Fine-tuning has been proven to be a simple and effective technique to transfer the learned knowledge of Pre-trained Language Models (PLMs) to downstream tasks. However, vanilla fine-tuning easily overfits the target data and degrades the generalization ability. Most existing studies attribute it to catastrophic forgetting, and they retain the pre-trained knowledge indiscriminately without identifying what knowledge is transferable. Motivated by this, we frame fine-tuning into a causal graph and discover that the crux of catastrophic forgetting lies in the missing causal effects from the pretrained data. Based on the causal view, we propose a unified objective for fine-tuning to retrieve the causality back. Intriguingly, the unified objective can be seen as the sum of the vanilla fine-tuning objective, which learns new knowledge from target data, and the causal objective, which preserves old knowledge from PLMs. Therefore, our method is flexible and can mitigate negative transfer while preserving knowledge. Since endowing models with commonsense is a long-standing challenge, we implement our method on commonsense QA with a proposed heuristic estimation to verify its effectiveness. In the experiments, our method outperforms state-of-the-art fine-tuning methods on all six commonsense QA datasets and can be implemented as a plug-in module to inflate the performance of existing QA models.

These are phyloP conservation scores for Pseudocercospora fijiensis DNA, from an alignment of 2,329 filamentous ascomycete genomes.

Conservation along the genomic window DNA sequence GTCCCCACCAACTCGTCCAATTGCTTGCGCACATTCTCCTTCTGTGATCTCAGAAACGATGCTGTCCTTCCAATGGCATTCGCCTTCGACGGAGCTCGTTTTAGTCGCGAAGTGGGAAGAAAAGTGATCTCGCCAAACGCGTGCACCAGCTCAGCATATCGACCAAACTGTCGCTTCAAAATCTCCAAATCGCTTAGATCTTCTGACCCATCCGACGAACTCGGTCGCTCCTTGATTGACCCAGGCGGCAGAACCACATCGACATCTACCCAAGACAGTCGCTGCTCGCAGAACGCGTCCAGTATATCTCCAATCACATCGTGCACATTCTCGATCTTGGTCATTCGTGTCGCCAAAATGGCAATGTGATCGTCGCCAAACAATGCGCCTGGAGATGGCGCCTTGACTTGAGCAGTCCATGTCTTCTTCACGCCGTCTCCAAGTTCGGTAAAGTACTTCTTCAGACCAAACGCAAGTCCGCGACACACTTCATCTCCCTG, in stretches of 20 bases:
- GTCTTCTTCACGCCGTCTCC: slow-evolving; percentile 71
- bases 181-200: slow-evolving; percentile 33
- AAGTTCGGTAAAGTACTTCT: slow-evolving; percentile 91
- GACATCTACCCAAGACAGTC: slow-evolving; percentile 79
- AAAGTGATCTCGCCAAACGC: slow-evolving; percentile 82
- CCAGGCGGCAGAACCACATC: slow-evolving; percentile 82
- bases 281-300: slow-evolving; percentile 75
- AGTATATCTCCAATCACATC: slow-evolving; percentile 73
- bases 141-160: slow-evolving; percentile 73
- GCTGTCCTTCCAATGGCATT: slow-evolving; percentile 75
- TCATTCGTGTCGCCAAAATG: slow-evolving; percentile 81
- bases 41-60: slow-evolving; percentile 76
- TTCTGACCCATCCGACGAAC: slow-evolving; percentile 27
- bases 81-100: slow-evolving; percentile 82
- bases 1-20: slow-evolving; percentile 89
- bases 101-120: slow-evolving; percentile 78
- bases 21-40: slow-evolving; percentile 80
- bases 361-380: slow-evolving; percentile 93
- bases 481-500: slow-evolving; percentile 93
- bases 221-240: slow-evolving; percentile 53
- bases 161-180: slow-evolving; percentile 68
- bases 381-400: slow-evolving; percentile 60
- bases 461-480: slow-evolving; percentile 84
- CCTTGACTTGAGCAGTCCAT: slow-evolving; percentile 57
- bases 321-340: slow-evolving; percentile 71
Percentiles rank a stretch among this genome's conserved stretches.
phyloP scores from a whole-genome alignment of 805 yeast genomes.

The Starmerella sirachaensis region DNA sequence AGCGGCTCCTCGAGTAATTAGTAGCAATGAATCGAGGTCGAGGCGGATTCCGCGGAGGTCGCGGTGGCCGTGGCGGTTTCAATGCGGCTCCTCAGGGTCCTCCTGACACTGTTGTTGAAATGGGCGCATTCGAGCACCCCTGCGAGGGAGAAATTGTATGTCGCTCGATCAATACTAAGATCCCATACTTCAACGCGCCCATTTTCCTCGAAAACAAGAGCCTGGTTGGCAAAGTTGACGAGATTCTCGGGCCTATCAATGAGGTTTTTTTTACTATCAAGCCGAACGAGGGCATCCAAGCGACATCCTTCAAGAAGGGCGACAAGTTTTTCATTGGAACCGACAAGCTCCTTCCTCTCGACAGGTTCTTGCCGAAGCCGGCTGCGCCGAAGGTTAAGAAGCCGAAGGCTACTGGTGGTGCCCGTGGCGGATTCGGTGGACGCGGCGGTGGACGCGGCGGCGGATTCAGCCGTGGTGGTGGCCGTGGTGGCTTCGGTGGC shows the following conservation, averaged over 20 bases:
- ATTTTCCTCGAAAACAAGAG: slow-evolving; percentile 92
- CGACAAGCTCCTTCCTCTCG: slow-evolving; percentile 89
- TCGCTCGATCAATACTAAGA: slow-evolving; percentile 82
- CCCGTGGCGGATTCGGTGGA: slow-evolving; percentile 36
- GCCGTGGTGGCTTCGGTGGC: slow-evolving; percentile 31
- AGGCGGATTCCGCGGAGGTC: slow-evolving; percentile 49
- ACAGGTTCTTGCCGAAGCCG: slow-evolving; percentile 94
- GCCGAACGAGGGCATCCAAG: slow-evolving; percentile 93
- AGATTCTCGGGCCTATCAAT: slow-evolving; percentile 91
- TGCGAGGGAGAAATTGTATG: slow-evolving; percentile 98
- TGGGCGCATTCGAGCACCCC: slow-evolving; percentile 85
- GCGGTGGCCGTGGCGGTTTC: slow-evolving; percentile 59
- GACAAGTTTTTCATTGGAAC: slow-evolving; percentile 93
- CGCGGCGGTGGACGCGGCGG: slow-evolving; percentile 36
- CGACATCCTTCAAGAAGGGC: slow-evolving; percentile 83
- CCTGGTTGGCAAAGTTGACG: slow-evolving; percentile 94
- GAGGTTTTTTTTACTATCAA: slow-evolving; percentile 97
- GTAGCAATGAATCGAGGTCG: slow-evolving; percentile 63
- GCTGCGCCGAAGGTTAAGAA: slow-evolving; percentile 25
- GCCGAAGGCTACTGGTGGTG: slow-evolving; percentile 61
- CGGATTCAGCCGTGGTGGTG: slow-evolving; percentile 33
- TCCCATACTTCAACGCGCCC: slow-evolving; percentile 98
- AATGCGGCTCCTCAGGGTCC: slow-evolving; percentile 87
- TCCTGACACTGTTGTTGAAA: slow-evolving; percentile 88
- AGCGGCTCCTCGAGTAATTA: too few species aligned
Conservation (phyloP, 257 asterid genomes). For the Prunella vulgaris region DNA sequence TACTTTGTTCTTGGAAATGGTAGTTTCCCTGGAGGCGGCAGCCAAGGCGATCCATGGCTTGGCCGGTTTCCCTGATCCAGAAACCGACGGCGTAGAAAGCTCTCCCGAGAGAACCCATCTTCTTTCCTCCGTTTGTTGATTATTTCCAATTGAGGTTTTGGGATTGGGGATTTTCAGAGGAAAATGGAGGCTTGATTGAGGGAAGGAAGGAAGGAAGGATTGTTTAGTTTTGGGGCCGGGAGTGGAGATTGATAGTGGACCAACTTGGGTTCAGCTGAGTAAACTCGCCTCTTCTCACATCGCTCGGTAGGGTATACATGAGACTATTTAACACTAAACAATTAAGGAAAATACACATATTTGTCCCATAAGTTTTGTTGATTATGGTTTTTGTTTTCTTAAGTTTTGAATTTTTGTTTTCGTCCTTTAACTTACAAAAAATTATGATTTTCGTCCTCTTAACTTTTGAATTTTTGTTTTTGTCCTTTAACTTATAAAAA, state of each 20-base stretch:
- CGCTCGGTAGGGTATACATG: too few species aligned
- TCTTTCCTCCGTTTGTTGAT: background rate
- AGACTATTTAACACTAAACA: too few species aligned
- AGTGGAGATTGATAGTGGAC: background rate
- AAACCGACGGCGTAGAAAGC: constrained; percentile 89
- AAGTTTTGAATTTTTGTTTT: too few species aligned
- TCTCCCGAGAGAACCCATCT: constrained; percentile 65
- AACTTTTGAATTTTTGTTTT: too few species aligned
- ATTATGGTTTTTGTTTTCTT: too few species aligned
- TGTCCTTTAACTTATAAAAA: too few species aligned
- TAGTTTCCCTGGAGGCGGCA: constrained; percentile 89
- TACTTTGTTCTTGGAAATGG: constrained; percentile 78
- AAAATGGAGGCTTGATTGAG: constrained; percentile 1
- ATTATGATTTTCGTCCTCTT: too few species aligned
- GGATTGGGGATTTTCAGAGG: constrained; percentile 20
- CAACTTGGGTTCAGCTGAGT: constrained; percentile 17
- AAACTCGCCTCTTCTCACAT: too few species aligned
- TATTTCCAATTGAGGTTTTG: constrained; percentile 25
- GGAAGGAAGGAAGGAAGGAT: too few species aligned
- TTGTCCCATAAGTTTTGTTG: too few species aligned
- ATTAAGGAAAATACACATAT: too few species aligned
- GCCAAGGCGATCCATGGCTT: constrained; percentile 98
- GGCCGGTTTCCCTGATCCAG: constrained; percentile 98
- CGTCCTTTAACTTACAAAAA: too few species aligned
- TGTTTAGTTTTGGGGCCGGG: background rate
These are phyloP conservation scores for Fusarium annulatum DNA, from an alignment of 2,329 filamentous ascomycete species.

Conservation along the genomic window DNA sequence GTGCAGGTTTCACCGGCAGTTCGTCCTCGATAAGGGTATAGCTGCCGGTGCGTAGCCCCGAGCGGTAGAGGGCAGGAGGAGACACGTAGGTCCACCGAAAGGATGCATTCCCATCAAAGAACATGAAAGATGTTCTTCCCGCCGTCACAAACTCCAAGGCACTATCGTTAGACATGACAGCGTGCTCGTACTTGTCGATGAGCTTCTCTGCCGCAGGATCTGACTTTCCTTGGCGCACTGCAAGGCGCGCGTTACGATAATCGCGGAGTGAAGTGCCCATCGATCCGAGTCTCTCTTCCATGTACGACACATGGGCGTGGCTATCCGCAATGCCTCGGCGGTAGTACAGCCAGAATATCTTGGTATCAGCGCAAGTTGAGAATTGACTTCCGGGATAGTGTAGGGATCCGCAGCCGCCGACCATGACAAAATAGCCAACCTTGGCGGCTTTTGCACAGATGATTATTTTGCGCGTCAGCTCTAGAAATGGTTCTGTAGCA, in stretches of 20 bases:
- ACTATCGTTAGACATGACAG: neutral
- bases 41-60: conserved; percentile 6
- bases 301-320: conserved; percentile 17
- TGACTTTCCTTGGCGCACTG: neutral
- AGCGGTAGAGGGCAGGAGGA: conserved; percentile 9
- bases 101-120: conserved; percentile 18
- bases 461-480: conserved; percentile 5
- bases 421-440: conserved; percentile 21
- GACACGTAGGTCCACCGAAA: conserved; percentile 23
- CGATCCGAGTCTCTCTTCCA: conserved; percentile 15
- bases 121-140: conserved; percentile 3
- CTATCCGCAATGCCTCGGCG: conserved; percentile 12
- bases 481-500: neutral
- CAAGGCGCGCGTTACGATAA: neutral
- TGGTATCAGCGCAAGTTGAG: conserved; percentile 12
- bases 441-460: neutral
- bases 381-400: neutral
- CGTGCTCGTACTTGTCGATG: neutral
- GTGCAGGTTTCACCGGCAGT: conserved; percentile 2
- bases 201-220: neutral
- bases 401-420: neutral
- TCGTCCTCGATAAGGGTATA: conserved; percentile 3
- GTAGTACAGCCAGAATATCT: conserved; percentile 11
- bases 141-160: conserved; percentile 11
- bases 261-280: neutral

In text classification, the traditional attention mechanisms usually focus too much on frequent words, and need extensive labeled data in order to learn. This paper proposes a perturbation-based self-supervised attention approach to guide attention learning without any annotation overhead. Specifically, we add as much noise as possible to all the words in the sentence without changing their semantics and predictions. We hypothesize that words that tolerate more noise are less significant, and we can use this information to refine the attention distribution. Experimental results on three text classification tasks show that our approach can significantly improve the performance of current attention-based models, and is more effective than existing self-supervised methods. We also provide a visualization analysis to verify the effectiveness of our approach.